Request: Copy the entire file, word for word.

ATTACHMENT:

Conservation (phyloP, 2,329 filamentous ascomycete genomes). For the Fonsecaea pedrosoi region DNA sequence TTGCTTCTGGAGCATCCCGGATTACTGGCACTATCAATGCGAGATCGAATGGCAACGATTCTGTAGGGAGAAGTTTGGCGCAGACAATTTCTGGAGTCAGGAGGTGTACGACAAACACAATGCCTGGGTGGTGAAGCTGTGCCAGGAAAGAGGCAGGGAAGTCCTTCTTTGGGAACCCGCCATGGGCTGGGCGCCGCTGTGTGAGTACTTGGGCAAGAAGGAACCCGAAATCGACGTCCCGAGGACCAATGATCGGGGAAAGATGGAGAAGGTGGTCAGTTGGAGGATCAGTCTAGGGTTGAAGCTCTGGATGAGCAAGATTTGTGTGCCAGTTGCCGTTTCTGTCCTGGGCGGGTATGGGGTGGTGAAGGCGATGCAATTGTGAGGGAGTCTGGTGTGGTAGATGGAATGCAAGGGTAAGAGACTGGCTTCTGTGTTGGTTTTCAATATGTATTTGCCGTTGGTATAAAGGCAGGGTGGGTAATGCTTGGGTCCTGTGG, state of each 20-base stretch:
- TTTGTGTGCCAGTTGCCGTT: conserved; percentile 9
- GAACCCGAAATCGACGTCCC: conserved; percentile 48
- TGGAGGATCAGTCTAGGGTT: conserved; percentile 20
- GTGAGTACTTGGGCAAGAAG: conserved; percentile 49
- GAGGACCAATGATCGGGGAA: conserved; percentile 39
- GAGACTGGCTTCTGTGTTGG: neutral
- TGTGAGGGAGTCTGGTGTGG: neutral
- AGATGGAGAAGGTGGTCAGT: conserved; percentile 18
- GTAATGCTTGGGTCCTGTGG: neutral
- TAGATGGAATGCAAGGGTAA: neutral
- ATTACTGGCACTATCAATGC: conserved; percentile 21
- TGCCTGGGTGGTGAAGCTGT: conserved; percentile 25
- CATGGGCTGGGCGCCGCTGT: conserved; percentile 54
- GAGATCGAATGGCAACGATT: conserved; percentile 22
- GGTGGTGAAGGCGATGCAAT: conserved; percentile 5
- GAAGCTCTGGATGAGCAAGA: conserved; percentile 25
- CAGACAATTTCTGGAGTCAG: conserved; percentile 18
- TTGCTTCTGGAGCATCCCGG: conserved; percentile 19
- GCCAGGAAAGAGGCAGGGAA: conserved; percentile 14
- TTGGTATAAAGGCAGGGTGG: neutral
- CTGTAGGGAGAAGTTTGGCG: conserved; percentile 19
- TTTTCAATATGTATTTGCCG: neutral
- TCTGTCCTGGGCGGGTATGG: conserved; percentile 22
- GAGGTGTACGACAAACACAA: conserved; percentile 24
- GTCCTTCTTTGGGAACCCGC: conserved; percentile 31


Conservation (phyloP, 2,329 filamentous ascomycete genomes). For the Fonsecaea pedrosoi region DNA sequence TTGCTTCTGGAGCATCCCGGATTACTGGCACTATCAATGCGAGATCGAATGGCAACGATTCTGTAGGGAGAAGTTTGGCGCAGACAATTTCTGGAGTCAGGAGGTGTACGACAAACACAATGCCTGGGTGGTGAAGCTGTGCCAGGAAAGAGGCAGGGAAGTCCTTCTTTGGGAACCCGCCATGGGCTGGGCGCCGCTGTGTGAGTACTTGGGCAAGAAGGAACCCGAAATCGACGTCCCGAGGACCAATGATCGGGGAAAGATGGAGAAGGTGGTCAGTTGGAGGATCAGTCTAGGGTTGAAGCTCTGGATGAGCAAGATTTGTGTGCCAGTTGCCGTTTCTGTCCTGGGCGGGTATGGGGTGGTGAAGGCGATGCAATTGTGAGGGAGTCTGGTGTGGTAGATGGAATGCAAGGGTAAGAGACTGGCTTCTGTGTTGGTTTTCAATATGTATTTGCCGTTGGTATAAAGGCAGGGTGGGTAATGCTTGGGTCCTGTGG, state of each 20-base stretch:
- TTTGTGTGCCAGTTGCCGTT: conserved; percentile 9
- GAACCCGAAATCGACGTCCC: conserved; percentile 48
- TGGAGGATCAGTCTAGGGTT: conserved; percentile 20
- GTGAGTACTTGGGCAAGAAG: conserved; percentile 49
- GAGGACCAATGATCGGGGAA: conserved; percentile 39
- GAGACTGGCTTCTGTGTTGG: neutral
- TGTGAGGGAGTCTGGTGTGG: neutral
- AGATGGAGAAGGTGGTCAGT: conserved; percentile 18
- GTAATGCTTGGGTCCTGTGG: neutral
- TAGATGGAATGCAAGGGTAA: neutral
- ATTACTGGCACTATCAATGC: conserved; percentile 21
- TGCCTGGGTGGTGAAGCTGT: conserved; percentile 25
- CATGGGCTGGGCGCCGCTGT: conserved; percentile 54
- GAGATCGAATGGCAACGATT: conserved; percentile 22
- GGTGGTGAAGGCGATGCAAT: conserved; percentile 5
- GAAGCTCTGGATGAGCAAGA: conserved; percentile 25
- CAGACAATTTCTGGAGTCAG: conserved; percentile 18
- TTGCTTCTGGAGCATCCCGG: conserved; percentile 19
- GCCAGGAAAGAGGCAGGGAA: conserved; percentile 14
- TTGGTATAAAGGCAGGGTGG: neutral
- CTGTAGGGAGAAGTTTGGCG: conserved; percentile 19
- TTTTCAATATGTATTTGCCG: neutral
- TCTGTCCTGGGCGGGTATGG: conserved; percentile 22
- GAGGTGTACGACAAACACAA: conserved; percentile 24
- GTCCTTCTTTGGGAACCCGC: conserved; percentile 31